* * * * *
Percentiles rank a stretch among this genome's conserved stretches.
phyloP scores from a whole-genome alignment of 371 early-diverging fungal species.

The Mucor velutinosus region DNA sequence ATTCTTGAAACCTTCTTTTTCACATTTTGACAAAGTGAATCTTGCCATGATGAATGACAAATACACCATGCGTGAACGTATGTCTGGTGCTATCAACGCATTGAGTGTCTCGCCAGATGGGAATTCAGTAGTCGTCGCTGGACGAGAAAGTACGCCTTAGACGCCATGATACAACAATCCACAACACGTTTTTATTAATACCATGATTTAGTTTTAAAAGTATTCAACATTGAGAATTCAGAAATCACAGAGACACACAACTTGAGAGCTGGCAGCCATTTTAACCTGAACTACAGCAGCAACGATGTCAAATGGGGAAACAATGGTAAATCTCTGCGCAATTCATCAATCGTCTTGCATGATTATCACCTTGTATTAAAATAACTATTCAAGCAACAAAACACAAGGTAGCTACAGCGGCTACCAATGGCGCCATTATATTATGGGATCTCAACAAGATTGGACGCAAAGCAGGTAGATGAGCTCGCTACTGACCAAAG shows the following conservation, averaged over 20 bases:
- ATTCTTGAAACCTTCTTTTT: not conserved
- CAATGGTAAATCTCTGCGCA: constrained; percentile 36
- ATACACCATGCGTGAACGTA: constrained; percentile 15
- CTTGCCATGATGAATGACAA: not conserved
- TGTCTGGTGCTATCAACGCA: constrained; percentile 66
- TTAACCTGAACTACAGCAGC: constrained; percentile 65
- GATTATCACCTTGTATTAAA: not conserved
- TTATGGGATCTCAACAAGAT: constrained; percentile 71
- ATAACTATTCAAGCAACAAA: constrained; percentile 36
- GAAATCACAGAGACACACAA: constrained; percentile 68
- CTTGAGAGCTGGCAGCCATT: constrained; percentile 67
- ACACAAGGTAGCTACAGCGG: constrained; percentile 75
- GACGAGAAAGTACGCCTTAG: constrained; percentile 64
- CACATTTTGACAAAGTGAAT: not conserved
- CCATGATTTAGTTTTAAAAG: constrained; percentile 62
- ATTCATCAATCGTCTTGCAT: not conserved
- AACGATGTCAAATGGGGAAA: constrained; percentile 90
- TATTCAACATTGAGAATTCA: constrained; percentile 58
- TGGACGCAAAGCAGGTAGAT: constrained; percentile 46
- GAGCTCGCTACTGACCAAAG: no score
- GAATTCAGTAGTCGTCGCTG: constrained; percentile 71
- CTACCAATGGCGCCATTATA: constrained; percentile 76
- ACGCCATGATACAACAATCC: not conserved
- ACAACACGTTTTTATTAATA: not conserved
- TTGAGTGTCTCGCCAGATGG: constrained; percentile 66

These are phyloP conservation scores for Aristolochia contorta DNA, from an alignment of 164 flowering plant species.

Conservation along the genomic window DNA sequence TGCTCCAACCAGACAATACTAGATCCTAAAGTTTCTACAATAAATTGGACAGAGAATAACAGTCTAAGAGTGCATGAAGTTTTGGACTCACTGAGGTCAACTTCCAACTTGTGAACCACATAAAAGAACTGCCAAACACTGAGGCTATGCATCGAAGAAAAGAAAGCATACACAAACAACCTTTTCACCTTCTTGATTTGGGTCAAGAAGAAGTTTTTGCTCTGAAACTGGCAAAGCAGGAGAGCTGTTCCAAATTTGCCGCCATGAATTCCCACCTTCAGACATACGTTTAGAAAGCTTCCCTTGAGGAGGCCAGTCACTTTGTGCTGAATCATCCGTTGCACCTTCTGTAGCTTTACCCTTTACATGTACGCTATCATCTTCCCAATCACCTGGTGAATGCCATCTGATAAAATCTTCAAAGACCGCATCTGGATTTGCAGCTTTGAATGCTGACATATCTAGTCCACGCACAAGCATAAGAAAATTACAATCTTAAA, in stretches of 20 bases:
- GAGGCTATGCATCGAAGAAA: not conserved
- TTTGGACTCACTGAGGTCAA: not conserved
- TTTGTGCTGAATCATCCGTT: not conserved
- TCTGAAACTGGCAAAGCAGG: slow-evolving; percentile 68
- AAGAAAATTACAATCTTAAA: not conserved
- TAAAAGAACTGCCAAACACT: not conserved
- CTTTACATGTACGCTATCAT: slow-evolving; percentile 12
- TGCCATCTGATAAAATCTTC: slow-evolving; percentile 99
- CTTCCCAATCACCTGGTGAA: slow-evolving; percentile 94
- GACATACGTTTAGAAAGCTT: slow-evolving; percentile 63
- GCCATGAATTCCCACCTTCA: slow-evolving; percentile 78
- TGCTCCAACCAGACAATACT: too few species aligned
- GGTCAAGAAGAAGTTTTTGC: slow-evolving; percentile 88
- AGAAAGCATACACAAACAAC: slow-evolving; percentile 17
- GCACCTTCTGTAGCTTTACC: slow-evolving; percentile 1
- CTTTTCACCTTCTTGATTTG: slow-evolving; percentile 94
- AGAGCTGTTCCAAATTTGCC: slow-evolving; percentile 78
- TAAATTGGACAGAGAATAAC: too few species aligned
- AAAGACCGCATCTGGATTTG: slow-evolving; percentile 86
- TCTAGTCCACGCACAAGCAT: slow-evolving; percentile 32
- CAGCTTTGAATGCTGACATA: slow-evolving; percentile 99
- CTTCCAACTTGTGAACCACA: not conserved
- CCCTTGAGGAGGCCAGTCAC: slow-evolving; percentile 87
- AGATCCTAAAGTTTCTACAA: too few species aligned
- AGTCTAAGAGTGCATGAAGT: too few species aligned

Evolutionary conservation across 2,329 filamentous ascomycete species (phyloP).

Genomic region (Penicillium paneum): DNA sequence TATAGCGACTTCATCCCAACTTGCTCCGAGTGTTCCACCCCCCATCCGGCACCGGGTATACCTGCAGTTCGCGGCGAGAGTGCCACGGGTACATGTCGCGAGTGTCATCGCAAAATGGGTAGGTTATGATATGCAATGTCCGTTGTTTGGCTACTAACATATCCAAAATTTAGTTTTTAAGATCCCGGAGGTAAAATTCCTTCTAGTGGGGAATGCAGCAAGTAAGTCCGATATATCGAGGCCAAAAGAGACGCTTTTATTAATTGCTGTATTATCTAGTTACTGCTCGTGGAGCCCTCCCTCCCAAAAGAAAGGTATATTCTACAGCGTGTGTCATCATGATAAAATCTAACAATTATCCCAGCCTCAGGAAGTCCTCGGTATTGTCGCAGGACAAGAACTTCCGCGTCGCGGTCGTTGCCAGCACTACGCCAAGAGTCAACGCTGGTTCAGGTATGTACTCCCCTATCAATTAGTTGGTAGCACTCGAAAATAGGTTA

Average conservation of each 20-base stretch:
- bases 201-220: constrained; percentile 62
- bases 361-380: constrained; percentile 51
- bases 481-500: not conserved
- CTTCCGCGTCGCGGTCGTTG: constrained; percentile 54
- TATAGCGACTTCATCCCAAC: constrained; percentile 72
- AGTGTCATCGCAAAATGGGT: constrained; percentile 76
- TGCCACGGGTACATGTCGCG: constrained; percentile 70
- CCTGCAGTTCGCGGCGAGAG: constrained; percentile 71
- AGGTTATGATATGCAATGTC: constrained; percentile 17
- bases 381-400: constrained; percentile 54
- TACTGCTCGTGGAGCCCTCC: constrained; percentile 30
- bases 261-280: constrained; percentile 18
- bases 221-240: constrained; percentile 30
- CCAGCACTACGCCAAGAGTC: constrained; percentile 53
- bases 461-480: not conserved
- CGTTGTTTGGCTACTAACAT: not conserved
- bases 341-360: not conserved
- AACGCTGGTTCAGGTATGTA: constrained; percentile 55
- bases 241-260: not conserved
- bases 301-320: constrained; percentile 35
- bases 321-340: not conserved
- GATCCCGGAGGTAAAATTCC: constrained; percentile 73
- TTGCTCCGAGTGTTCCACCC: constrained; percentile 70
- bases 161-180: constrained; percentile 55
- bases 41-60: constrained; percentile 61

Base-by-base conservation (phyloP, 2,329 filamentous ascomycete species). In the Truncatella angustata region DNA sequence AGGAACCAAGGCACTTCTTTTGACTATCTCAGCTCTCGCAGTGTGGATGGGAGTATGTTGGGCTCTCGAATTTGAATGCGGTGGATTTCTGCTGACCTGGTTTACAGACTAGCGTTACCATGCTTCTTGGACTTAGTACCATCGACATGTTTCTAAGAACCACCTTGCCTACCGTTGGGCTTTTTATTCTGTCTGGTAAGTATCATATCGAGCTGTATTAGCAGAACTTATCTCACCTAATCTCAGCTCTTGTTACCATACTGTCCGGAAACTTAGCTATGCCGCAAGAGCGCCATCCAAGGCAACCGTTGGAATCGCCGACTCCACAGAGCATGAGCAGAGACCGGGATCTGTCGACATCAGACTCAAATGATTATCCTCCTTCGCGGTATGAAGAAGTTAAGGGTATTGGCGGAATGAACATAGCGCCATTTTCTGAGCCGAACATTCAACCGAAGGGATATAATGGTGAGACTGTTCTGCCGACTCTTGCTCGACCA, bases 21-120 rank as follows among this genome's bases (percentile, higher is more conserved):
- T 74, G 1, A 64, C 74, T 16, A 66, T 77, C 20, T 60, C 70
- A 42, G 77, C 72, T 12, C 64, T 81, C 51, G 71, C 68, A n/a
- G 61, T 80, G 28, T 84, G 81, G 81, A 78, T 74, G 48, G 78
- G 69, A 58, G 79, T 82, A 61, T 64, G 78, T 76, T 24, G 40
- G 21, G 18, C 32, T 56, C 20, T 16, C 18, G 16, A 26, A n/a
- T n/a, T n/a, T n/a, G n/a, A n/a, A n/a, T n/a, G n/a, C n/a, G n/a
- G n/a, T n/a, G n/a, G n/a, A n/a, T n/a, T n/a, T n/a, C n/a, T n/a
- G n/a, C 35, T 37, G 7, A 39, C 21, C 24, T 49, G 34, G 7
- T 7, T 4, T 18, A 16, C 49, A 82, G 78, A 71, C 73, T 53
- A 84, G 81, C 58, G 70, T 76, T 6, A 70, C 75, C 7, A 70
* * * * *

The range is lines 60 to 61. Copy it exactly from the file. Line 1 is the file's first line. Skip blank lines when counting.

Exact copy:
- bases 361-380: constrained; percentile 51
- bases 481-500: not conserved